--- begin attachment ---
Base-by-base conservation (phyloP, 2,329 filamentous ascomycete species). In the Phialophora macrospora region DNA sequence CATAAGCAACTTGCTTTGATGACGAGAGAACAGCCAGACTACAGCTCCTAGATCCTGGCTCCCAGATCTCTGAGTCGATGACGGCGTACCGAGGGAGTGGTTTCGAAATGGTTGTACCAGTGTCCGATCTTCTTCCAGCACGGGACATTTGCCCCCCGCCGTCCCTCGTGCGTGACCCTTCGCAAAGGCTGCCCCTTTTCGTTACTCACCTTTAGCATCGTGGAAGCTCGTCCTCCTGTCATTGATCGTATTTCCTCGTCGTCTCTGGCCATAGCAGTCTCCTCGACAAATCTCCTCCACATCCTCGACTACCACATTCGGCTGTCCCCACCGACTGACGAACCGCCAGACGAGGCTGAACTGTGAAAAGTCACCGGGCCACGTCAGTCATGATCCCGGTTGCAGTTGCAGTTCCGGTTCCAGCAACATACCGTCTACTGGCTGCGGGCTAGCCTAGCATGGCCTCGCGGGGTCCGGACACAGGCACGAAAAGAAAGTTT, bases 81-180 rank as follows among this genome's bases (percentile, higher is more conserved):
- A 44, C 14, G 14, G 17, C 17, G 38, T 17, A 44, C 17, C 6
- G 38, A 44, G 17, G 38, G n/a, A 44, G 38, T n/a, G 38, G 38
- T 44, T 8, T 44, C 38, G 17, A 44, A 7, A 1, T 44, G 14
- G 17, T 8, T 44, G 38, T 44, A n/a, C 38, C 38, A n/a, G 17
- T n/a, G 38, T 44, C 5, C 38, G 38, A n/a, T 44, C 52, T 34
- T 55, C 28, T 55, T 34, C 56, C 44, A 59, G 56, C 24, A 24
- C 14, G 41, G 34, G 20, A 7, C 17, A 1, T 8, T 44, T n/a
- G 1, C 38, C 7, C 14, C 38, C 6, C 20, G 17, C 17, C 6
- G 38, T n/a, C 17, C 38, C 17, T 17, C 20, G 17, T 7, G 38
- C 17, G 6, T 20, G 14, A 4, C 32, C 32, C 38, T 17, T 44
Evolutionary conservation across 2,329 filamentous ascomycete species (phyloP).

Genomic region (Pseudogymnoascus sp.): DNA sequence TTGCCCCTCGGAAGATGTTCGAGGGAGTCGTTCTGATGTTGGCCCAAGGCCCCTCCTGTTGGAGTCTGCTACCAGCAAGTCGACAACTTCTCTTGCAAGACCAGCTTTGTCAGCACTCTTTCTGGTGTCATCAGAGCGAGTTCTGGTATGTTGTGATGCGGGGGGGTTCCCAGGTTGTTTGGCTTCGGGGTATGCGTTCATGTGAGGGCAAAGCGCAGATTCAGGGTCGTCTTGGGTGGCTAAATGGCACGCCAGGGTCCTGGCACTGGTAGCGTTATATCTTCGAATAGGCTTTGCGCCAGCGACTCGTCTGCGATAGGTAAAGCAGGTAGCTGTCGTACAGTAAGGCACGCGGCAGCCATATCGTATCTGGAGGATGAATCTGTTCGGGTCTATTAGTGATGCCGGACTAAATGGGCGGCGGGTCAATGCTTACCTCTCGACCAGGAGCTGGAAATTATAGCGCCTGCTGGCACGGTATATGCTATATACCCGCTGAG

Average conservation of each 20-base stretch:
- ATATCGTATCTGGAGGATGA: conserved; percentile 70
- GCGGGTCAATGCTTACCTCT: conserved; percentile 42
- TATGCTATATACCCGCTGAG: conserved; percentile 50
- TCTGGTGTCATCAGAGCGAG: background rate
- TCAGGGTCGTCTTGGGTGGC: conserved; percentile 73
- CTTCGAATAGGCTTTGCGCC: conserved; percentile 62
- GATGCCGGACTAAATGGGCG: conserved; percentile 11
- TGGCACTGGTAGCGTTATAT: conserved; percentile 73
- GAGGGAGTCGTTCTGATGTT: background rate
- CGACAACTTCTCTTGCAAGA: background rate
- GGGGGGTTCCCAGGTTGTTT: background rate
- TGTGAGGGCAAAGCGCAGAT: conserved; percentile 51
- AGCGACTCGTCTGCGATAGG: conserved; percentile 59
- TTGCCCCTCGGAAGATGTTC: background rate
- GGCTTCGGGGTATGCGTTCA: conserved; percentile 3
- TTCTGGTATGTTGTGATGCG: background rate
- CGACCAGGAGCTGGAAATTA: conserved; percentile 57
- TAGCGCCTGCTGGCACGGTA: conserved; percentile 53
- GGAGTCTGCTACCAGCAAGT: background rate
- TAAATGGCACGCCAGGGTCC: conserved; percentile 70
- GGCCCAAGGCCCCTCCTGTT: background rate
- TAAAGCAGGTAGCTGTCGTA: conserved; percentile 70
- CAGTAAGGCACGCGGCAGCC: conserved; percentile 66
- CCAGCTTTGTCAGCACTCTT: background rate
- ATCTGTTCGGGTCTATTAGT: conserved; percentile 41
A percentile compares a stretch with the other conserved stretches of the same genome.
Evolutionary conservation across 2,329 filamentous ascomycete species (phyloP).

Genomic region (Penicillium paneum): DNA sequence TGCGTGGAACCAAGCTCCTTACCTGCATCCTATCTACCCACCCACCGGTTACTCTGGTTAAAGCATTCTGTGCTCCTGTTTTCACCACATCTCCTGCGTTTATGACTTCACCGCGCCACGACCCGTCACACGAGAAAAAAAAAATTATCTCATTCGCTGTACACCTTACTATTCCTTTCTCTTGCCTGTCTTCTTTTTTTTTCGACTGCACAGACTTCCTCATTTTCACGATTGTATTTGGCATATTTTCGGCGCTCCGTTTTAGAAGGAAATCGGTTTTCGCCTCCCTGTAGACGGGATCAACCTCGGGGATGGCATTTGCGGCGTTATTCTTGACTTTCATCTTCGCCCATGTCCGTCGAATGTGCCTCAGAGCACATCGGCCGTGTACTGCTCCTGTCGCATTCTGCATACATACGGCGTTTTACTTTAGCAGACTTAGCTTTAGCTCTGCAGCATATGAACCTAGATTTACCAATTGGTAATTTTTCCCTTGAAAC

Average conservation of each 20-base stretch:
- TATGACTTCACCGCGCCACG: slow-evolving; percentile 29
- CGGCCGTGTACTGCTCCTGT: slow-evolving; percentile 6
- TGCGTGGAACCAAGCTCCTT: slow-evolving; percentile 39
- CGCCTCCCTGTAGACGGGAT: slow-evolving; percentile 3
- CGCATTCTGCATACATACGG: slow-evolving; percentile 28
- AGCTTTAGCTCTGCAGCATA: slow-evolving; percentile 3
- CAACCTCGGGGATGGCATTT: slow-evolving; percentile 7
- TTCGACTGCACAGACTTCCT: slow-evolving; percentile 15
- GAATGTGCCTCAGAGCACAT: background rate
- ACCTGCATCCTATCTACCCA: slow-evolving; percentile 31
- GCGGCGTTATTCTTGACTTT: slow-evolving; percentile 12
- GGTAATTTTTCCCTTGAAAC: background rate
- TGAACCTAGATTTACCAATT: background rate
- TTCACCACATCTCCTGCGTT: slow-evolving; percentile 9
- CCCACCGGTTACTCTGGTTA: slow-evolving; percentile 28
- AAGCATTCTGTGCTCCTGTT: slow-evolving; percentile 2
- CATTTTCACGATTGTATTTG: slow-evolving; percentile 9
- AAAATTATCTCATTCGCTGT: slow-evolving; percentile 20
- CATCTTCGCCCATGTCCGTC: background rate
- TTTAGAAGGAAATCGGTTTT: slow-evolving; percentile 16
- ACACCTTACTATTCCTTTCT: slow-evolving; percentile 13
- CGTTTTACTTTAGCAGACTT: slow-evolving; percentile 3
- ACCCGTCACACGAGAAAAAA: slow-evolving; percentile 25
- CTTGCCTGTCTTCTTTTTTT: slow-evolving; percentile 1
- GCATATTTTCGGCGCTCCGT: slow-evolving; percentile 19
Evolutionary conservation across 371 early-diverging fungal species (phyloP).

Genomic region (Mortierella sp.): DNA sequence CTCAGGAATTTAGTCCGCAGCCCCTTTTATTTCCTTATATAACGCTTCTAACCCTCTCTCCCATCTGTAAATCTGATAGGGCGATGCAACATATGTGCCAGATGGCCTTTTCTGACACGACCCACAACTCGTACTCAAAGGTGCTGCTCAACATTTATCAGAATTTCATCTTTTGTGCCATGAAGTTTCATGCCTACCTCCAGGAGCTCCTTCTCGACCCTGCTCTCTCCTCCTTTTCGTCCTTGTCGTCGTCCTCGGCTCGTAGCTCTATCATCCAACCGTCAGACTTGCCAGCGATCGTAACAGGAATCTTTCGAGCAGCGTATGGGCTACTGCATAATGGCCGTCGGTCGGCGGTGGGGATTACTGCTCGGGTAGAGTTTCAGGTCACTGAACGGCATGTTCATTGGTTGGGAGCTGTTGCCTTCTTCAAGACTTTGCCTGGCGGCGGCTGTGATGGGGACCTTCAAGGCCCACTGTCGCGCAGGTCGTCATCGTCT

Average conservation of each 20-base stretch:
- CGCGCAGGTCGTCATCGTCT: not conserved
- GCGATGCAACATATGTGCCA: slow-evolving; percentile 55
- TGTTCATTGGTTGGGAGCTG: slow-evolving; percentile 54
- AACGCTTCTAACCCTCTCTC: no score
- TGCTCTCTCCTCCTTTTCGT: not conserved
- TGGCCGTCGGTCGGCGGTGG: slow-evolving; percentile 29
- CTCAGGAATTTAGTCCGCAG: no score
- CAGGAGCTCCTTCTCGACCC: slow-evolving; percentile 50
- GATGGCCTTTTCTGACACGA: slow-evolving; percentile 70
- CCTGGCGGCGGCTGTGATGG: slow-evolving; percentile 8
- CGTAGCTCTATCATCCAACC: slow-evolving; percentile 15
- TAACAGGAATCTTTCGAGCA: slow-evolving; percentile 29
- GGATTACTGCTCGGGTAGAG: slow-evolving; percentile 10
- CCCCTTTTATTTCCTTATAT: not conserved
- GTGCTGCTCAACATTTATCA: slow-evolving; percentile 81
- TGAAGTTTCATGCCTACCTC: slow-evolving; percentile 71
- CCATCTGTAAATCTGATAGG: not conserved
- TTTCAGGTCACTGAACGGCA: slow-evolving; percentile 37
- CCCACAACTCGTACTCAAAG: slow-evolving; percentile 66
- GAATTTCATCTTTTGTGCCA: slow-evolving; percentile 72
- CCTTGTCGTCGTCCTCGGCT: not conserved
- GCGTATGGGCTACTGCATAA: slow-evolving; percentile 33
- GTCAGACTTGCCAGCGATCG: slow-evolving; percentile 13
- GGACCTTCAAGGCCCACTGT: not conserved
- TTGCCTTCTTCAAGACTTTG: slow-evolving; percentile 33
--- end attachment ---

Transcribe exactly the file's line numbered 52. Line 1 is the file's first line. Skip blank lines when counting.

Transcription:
- GAATGTGCCTCAGAGCACAT: background rate